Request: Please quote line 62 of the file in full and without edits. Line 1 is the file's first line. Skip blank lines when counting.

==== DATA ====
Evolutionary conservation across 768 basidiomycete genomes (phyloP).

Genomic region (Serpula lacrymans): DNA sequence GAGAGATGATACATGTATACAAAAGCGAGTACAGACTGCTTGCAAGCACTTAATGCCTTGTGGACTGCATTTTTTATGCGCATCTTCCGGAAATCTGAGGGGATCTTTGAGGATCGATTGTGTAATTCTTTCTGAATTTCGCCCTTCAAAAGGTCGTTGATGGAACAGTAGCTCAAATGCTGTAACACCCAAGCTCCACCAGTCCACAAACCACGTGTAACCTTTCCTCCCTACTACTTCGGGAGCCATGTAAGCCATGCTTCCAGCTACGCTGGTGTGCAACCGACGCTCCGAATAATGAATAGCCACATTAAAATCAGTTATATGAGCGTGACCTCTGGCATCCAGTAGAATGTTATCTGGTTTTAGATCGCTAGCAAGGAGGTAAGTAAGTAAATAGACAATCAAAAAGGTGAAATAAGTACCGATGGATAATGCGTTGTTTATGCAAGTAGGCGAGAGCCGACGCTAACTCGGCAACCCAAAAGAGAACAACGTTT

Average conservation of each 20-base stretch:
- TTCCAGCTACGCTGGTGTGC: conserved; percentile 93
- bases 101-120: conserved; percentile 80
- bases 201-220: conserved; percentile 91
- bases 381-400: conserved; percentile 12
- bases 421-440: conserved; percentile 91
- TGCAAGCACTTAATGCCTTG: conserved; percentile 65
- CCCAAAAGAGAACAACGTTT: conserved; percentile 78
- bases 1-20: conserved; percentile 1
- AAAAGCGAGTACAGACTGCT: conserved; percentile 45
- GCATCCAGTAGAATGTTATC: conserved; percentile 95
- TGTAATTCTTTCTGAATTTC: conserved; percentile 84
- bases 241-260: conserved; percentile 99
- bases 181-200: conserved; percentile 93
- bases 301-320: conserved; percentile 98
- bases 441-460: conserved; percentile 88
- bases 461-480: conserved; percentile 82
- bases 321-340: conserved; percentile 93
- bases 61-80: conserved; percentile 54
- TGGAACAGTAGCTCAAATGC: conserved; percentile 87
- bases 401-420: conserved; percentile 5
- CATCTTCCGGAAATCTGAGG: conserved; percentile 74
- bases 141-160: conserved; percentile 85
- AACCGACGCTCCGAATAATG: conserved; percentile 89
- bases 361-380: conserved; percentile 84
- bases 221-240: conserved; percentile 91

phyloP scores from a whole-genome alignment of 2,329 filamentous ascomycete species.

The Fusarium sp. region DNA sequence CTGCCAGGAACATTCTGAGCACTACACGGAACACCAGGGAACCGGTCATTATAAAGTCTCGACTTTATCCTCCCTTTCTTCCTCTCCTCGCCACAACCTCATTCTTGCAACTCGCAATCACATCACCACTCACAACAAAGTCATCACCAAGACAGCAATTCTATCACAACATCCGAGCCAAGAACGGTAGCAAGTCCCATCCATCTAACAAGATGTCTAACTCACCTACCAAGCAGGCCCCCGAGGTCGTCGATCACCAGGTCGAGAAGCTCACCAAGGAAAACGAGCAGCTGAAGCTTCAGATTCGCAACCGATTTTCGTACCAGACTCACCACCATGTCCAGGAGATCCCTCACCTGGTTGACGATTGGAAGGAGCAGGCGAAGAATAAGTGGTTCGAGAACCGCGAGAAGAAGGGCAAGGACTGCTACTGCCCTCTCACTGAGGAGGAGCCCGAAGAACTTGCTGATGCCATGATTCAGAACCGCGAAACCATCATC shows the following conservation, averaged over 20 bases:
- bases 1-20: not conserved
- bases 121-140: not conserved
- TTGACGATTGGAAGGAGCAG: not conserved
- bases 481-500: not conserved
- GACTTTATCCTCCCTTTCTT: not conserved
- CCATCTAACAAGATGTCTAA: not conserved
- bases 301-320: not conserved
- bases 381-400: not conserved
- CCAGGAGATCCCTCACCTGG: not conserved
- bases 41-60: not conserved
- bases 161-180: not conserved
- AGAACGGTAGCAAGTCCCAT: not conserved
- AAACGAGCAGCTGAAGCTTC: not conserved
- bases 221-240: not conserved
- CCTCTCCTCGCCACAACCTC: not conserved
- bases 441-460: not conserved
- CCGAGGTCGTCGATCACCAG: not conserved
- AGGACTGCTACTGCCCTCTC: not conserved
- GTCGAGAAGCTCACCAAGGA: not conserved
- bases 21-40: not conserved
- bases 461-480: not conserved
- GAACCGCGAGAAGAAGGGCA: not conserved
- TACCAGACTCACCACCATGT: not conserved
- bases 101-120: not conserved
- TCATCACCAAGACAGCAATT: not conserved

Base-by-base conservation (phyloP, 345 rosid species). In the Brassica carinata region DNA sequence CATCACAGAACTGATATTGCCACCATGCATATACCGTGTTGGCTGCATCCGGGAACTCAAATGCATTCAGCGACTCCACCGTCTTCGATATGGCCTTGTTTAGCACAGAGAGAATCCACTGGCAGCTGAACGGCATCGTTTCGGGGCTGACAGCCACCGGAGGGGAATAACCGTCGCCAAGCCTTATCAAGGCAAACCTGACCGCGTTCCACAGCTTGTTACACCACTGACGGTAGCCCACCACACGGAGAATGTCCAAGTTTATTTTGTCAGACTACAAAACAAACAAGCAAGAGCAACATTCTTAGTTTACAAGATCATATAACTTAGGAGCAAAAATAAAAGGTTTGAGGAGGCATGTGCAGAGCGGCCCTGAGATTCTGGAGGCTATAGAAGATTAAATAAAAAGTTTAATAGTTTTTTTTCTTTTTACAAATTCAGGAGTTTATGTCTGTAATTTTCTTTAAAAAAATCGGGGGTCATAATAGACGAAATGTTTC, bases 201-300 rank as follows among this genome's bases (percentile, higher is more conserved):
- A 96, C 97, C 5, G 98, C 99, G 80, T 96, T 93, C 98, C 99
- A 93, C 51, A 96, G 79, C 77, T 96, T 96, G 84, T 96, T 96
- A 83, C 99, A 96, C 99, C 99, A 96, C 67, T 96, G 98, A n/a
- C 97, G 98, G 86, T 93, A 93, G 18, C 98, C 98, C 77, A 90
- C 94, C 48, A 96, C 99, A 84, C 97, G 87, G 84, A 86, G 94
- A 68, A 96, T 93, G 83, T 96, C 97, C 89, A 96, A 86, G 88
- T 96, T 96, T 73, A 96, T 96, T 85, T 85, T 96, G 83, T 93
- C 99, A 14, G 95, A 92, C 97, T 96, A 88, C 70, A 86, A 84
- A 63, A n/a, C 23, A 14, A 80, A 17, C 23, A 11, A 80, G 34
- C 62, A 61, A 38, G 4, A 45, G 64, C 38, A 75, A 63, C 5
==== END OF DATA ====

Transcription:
- A 68, A 96, T 93, G 83, T 96, C 97, C 89, A 96, A 86, G 88